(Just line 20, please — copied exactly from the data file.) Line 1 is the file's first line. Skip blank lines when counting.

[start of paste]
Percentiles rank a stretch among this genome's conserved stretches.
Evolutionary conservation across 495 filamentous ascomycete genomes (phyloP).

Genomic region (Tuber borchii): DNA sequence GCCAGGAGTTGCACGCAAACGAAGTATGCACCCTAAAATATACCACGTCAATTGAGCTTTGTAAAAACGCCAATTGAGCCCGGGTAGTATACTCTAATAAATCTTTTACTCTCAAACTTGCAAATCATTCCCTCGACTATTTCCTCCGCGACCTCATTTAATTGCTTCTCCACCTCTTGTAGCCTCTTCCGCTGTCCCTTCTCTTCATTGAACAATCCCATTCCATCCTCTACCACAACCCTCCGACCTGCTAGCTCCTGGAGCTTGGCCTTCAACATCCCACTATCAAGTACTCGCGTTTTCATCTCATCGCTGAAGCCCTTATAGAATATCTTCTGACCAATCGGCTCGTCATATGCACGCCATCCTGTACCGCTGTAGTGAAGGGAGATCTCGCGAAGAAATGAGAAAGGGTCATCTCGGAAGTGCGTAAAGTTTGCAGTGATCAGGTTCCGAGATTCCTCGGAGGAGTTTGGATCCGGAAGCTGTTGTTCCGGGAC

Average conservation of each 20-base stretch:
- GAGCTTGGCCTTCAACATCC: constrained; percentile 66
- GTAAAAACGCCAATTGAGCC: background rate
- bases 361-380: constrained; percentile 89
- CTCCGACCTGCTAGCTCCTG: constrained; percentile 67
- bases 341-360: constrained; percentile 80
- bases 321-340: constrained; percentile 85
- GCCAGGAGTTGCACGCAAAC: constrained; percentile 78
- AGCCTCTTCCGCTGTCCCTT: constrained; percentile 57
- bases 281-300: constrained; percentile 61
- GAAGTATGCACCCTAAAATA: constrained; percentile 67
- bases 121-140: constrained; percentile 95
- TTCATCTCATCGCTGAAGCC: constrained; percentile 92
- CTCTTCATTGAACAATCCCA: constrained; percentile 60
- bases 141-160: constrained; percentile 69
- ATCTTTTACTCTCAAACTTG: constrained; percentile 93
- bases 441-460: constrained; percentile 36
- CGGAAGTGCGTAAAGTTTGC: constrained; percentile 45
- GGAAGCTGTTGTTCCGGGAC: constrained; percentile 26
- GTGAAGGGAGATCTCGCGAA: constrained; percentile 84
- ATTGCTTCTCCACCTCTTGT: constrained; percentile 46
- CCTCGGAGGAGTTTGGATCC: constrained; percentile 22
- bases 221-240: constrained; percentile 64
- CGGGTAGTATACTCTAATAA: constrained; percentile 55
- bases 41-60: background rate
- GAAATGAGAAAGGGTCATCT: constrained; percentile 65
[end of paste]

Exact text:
- bases 441-460: constrained; percentile 36